A MAN who directed racist abuse towards a stranger at a bus stop – including calling him “chocolate boy” – has avoided being sent to prison.

Jackey Smyth, 61, was waiting on a bus on August 14 last year when another man approached the same shelter on Dumbarton Road, Thornwood.

Smyth, of Knightswood, became racially abusive to the man, who was completely unknown to him.

He appeared at Glasgow Sheriff Court on Wednesday after previously pleading guilty to uttering offensive and racist remarks as well as attempting to spit at a police officer.

The court heard: “The complainer approached the bus stop and observed the accused there.

“At this point, an unknown male and female walked away and in response to this, the accused said to the complainer, ‘that’s because you’re Black’. The complainer ignored the accused and the accused stated, ‘come here chocolate boy’.

“The complainer then asked the accused to repeat what he had said to which the accused replied ‘n***a, n***a, n***a’, and this was repeated several times.

“The accused further made mention of the complainer belonging to him if it was 300 years ago.

“A witness at the bus stop overheard the accused stating ‘it’s people like him that’s wrong with the world’.”

Glasgow Times:

Police were contacted and the man attempted to walk away from Smyth.

However, Smyth began lunging and running towards him.

Officers attended and saw Smyth sitting on the bench within the bus stop. He was heard shouting ‘Black boy’ towards the man.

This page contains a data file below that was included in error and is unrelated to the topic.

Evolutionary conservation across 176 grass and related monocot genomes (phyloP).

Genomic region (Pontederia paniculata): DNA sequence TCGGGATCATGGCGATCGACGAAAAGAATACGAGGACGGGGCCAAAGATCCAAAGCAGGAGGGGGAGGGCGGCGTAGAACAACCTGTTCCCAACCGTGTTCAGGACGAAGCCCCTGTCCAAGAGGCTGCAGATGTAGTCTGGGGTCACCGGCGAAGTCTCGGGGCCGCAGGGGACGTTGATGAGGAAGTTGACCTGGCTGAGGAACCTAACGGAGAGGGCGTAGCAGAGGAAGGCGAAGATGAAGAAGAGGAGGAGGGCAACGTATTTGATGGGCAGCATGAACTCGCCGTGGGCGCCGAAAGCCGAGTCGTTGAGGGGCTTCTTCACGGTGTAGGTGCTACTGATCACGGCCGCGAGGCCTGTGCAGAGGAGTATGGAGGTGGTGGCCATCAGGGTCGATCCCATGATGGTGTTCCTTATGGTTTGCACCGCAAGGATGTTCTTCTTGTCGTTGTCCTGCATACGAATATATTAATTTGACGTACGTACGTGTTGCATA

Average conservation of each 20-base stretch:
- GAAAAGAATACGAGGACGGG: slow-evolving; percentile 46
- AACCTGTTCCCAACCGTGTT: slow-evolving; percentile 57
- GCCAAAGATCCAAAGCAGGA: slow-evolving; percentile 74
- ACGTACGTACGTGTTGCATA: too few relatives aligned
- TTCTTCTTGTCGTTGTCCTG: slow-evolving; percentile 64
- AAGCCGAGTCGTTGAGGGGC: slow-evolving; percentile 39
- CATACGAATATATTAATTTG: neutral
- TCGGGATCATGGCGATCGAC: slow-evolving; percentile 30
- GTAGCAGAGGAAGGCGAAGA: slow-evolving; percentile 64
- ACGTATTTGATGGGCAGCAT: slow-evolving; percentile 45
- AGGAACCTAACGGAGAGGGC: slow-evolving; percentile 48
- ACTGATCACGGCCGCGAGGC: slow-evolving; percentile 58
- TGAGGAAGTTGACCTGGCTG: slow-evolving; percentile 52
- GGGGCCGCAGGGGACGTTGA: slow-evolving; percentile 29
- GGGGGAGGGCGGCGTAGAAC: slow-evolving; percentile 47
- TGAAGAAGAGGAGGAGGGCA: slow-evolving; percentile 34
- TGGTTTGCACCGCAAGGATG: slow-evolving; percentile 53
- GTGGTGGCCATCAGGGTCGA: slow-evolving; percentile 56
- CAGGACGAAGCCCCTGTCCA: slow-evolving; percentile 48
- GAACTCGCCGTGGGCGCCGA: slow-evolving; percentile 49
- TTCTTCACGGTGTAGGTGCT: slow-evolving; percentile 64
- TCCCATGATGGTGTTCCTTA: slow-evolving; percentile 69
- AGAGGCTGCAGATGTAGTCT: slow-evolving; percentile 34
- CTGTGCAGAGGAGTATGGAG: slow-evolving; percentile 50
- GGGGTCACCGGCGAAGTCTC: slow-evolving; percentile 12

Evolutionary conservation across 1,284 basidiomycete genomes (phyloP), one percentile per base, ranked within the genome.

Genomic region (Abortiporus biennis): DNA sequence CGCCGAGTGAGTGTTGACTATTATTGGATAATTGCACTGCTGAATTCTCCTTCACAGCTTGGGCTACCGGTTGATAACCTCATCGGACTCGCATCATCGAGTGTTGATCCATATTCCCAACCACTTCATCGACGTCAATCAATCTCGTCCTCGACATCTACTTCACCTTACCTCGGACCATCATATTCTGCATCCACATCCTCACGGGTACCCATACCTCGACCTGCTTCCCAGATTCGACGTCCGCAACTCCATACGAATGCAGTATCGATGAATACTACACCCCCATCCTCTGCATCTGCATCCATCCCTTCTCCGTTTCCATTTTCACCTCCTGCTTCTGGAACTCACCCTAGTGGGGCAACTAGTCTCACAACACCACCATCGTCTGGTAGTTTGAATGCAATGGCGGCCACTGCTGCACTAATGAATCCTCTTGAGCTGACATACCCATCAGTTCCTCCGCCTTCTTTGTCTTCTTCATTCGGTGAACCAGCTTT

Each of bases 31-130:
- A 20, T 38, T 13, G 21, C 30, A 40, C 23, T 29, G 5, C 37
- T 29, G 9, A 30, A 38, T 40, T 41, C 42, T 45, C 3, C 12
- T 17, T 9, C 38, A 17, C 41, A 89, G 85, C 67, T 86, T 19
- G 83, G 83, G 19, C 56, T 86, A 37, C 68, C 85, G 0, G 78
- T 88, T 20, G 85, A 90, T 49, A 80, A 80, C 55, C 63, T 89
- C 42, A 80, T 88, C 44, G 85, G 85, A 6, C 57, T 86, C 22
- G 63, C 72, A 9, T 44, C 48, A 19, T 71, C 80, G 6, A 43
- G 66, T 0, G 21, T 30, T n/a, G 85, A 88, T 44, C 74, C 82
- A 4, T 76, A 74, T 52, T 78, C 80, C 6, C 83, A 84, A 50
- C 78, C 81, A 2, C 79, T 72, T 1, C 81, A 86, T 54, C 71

The prosecutor added: “When officers attempted to arrest the accused, he tried to spit at an officer, narrowly missing him.

“He was conveyed to Govan police office.”

Smyth, who has been dependent on alcohol throughout much of his adult life, was intoxicated at the time of the offence.

His defence solicitor said: “This is not an excuse, but provides background. There’s no getting away from the seriousness of this matter.

“It was extremely unpleasant for all involved. He is fully aware that all options are open today.

“He has previous convictions but there is a break in offending between 2013 and 2019. This shows he can live a crime free life.”

The lawyer told Sheriff Mary Shields that his client would benefit from a community-based disposal as he is trying to get back into employment.

Smyth was ordered to carry out 120 hours of unpaid work and stay within his home address between 7pm-7am for six months.